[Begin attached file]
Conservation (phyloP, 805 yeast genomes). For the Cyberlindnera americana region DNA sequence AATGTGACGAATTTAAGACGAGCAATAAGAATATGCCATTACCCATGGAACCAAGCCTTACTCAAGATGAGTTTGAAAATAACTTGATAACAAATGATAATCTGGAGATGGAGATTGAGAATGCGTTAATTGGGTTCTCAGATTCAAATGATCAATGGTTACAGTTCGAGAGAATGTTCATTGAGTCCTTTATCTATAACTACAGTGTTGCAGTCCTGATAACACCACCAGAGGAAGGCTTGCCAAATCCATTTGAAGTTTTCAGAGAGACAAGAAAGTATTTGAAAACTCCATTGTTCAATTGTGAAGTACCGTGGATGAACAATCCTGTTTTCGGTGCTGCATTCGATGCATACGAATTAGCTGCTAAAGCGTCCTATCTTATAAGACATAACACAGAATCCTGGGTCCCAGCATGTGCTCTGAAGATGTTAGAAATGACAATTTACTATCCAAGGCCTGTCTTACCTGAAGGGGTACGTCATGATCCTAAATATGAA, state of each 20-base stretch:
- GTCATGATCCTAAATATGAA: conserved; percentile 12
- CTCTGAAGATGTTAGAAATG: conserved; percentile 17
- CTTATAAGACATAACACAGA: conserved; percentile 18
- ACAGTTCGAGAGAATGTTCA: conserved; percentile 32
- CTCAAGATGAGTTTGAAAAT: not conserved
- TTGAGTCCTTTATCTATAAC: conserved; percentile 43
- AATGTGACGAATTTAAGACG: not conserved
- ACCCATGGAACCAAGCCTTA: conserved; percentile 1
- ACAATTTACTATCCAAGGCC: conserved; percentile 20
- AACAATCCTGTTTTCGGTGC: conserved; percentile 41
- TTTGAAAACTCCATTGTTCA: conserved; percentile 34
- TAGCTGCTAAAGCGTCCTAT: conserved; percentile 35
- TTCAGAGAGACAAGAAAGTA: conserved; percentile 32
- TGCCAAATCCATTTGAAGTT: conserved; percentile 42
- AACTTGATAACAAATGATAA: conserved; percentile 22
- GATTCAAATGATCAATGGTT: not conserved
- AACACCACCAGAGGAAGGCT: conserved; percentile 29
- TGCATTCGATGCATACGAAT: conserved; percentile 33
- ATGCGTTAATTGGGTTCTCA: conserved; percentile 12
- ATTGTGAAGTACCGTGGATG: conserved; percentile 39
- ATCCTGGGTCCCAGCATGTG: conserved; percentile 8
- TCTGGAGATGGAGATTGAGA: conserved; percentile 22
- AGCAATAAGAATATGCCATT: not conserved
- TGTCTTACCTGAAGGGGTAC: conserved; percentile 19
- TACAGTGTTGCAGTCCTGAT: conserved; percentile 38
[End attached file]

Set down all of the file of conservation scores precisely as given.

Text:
Conservation (phyloP, 805 yeast genomes). For the Cyberlindnera americana region DNA sequence AATGTGACGAATTTAAGACGAGCAATAAGAATATGCCATTACCCATGGAACCAAGCCTTACTCAAGATGAGTTTGAAAATAACTTGATAACAAATGATAATCTGGAGATGGAGATTGAGAATGCGTTAATTGGGTTCTCAGATTCAAATGATCAATGGTTACAGTTCGAGAGAATGTTCATTGAGTCCTTTATCTATAACTACAGTGTTGCAGTCCTGATAACACCACCAGAGGAAGGCTTGCCAAATCCATTTGAAGTTTTCAGAGAGACAAGAAAGTATTTGAAAACTCCATTGTTCAATTGTGAAGTACCGTGGATGAACAATCCTGTTTTCGGTGCTGCATTCGATGCATACGAATTAGCTGCTAAAGCGTCCTATCTTATAAGACATAACACAGAATCCTGGGTCCCAGCATGTGCTCTGAAGATGTTAGAAATGACAATTTACTATCCAAGGCCTGTCTTACCTGAAGGGGTACGTCATGATCCTAAATATGAA, state of each 20-base stretch:
- GTCATGATCCTAAATATGAA: conserved; percentile 12
- CTCTGAAGATGTTAGAAATG: conserved; percentile 17
- CTTATAAGACATAACACAGA: conserved; percentile 18
- ACAGTTCGAGAGAATGTTCA: conserved; percentile 32
- CTCAAGATGAGTTTGAAAAT: not conserved
- TTGAGTCCTTTATCTATAAC: conserved; percentile 43
- AATGTGACGAATTTAAGACG: not conserved
- ACCCATGGAACCAAGCCTTA: conserved; percentile 1
- ACAATTTACTATCCAAGGCC: conserved; percentile 20
- AACAATCCTGTTTTCGGTGC: conserved; percentile 41
- TTTGAAAACTCCATTGTTCA: conserved; percentile 34
- TAGCTGCTAAAGCGTCCTAT: conserved; percentile 35
- TTCAGAGAGACAAGAAAGTA: conserved; percentile 32
- TGCCAAATCCATTTGAAGTT: conserved; percentile 42
- AACTTGATAACAAATGATAA: conserved; percentile 22
- GATTCAAATGATCAATGGTT: not conserved
- AACACCACCAGAGGAAGGCT: conserved; percentile 29
- TGCATTCGATGCATACGAAT: conserved; percentile 33
- ATGCGTTAATTGGGTTCTCA: conserved; percentile 12
- ATTGTGAAGTACCGTGGATG: conserved; percentile 39
- ATCCTGGGTCCCAGCATGTG: conserved; percentile 8
- TCTGGAGATGGAGATTGAGA: conserved; percentile 22
- AGCAATAAGAATATGCCATT: not conserved
- TGTCTTACCTGAAGGGGTAC: conserved; percentile 19
- TACAGTGTTGCAGTCCTGAT: conserved; percentile 38